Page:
2013-11-19 19:42, Roger Mills skrev:
> I love those!! Especially
> *   "mmh"   [m̩ː]    'yes; I agree; I'm listening to you',
> *   "nnh"   [n̩ː]    'no; I don't think so',
> *   "hf"    [ɸːː]   'disbelief' or 'I'm tired' or 'done, finally',
> *   "tjj"?  [tɕ̩ːː]  'here we go again',*
> I think we kind-of have the first 2 in Engl,(at least my lect).
> "duh/dû" We have this too, as [d3 ~ d@] or maybe even your  [dɵː]
> -- but it means "oh, that's obvious" (of something someone has just said)
 >  or "OMG that's really stupid" (of something someone, or I, 
have just said or done....).

The 'spelling' similarity is actually misleading here.  The
Gothenburgish [dɵː] is clearly somehow derived from [dʉː] 'thou'.
It has even been described as the vocative of _du_, except
that it would be the only separate vocative in the 'lect
and is actually used interjection-like.  However it can
still only be used in addressing a single person, often
to start a conversation after a while of silence:

     Dû, jag tar  å   går     hem  nu
     Hey I   take and go.PRES home now
     "I'll be going home now"

     Dû, har  du  eld?  [ˈdɵː ˈhɑː dʉ ˌeld]
     Hey have you fire
     "Hey, got a light(er)?"

(And if you answer "yes" he'll be asking for the
cigarette too next! :-)

It is clearly rude if used to strangers, although not
as rude as _öh_.  People like my relatives of the older
generation would certainly object to it as low-class too,
but it has a lot of covert prestige as a marker of local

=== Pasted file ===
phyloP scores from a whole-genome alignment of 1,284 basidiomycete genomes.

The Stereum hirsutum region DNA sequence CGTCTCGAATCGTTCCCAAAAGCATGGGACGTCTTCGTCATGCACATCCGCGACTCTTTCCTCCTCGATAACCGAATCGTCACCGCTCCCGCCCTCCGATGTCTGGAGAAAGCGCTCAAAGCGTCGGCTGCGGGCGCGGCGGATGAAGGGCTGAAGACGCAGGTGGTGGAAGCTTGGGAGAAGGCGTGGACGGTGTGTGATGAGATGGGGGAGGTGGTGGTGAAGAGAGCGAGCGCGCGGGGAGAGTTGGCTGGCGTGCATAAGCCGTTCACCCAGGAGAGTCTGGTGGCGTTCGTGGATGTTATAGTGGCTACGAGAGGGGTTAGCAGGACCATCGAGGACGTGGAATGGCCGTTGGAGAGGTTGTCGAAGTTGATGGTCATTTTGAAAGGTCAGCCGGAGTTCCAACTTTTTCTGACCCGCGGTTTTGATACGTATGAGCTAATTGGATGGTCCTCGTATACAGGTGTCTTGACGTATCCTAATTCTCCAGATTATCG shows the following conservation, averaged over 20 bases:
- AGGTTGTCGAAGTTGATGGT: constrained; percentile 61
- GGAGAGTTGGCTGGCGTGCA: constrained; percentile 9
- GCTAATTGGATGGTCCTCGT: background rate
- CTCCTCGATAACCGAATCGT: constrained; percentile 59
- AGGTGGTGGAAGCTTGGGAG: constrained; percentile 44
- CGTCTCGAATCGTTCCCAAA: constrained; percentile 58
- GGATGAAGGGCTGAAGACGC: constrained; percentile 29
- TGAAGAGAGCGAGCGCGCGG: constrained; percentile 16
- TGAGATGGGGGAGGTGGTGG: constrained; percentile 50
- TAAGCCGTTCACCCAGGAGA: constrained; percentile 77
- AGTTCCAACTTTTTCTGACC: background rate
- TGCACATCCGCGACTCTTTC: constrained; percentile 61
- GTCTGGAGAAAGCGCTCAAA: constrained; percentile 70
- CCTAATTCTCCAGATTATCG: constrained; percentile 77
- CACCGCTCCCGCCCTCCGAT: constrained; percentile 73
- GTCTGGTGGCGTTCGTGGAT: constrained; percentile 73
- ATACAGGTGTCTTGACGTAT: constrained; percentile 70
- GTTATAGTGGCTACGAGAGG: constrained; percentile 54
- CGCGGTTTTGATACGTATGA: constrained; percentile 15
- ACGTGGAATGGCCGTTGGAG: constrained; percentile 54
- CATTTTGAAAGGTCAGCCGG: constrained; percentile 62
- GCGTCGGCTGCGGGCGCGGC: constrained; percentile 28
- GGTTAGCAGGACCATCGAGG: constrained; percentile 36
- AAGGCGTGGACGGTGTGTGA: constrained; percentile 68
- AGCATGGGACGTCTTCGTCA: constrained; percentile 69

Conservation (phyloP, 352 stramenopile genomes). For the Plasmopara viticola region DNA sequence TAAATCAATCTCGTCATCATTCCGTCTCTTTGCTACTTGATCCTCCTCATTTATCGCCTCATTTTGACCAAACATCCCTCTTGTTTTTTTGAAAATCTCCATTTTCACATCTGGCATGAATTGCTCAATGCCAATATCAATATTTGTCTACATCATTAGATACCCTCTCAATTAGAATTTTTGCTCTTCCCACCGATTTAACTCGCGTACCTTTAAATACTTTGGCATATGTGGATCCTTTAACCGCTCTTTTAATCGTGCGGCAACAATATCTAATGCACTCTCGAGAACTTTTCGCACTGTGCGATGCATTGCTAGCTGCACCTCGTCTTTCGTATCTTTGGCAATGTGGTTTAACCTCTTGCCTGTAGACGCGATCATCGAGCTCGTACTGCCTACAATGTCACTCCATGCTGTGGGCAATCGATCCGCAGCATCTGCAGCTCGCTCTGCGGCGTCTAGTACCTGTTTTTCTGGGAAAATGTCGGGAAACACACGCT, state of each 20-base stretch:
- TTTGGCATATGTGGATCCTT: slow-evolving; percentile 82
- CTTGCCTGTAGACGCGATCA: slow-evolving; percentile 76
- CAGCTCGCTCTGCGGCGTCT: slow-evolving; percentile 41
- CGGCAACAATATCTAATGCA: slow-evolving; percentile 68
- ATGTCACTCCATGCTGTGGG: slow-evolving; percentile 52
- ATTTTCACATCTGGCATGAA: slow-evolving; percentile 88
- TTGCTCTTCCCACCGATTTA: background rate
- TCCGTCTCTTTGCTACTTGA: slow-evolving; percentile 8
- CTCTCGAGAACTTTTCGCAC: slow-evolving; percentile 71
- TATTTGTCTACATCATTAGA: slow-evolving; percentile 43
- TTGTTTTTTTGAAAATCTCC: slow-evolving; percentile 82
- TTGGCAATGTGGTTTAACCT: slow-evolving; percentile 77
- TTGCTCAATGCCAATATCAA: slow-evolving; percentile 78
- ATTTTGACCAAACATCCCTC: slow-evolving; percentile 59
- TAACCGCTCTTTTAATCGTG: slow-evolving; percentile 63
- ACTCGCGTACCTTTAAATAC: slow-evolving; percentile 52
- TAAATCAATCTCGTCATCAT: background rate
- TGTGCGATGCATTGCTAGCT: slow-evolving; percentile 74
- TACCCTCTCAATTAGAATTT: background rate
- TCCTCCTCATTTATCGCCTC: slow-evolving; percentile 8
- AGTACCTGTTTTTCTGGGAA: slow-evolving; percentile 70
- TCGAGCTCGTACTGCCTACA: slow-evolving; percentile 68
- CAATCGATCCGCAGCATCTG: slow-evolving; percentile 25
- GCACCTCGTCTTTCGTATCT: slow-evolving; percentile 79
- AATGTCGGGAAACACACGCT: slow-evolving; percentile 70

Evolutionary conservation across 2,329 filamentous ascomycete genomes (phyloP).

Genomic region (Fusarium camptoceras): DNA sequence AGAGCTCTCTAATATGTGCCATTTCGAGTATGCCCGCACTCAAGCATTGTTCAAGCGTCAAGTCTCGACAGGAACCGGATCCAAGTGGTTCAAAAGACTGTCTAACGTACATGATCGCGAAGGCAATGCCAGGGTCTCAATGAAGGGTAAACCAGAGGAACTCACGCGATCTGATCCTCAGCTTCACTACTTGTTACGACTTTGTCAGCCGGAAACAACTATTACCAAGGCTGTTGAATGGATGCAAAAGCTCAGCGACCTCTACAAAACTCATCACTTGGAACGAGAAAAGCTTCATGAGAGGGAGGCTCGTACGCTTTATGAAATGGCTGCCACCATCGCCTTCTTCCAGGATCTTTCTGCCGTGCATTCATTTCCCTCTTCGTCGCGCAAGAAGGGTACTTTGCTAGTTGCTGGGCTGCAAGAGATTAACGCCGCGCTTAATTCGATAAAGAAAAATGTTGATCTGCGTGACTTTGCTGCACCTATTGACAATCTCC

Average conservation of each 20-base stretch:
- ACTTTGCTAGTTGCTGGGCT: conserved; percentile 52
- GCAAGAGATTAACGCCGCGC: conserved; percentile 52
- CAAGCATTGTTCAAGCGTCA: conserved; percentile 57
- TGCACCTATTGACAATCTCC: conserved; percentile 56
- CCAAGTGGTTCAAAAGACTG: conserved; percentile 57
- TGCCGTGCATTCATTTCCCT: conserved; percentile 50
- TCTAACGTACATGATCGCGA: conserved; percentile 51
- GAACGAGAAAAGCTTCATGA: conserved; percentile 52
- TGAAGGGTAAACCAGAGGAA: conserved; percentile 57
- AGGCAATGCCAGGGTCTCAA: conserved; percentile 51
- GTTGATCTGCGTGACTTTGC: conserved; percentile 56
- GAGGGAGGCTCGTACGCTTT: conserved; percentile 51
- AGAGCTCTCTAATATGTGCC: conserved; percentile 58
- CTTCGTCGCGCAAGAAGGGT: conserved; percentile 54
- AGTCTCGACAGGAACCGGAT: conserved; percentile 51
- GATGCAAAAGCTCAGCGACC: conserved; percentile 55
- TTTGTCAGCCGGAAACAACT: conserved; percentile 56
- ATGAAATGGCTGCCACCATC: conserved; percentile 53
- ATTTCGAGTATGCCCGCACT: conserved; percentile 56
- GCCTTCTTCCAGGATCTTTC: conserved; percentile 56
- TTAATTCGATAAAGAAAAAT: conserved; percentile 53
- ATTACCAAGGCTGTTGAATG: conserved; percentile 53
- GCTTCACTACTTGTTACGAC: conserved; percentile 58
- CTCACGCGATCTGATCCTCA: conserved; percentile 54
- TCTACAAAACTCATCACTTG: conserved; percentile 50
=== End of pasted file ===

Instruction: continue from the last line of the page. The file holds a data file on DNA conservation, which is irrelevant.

identity.  The point is that the pronoun used as a
subject or predicate never is pronounced with [ɵː]
-- in fact no other word in the 'lect has [ɵː]!
[ɞː] is frequent, but a distinct phoneme: [dɞː]
is a possible pronunciation of _dör_ 'die.PRES'
(/r/ is dropped before other alveolars and in pausa),
and it just would be wrong to pronounce _dû_ as [dɞː]
(which would be written _dô_ in the usual dialect
spelling where circumflex means centralization.)

> On Tuesday, November 19, 2013 12:50 PM, BPJ <[log in to unmask]> wrote:
> 2013-11-17 20:48, R A Brown skrev:
>> But interjections often have sounds which are not part of a
>> languages normal phonetic inventory.
> They sure do. Gothenburgish has
> *   "uhn"   [ʔɞ̃ː]   'exasperation' (esp. with oneself),
> *   "mmh"   [m̩ː]    'yes; I agree; I'm listening to you',
> *   "nnh"   [n̩ː]    'no; I don't think so',
> *   "hng"   [hŋ̩ː↘]  'possibly; doubtfully; typical',
> *   "ngh"   [ŋ̩ː↗]   'don't do that!; stop it!',
> *   "hf"    [ɸːː]   'disbelief' or 'I'm tired' or 'done, finally',
> *   "tjj"?  [tɕ̩ːː]  'here we go again',
> *   "öh"    [ɞʔ]    'hey!',
> *   "duh/dû" [dɵː]  'hey (you)' -- etymologically related
>                       to, but phonologically distinct from,
>                       "du" [dʉː] 'thou'.
> which all feature sounds not normally found in the phonology.
> Nasal vowels occur as realizations of VN before sibilants, but
> not elsewhere, and /ɵ/ occurs short but not long, but these are
> all phonologically aberrant, which is signalled with funny
> spellings when writing them out: _h_ is not normally used as a
> vowel modifier in Swedish.  Some Gothenburgers in the oldest
> generation have a very lax [ɸ] as a realization of /x/, but
> it's still distinct from the interjection, which is tense.
> BTW it's interesting how the 'translations' of interjections
> often are whole sentences or more. My favorite is the likewise
> Gothenburgish "ank!" [ɒŋkʰ↗] 'Not *that* again; it totally
> annoys me!' Feels very weird to write that word; it definitely
> belongs to a spoken, informal register.
> /bpj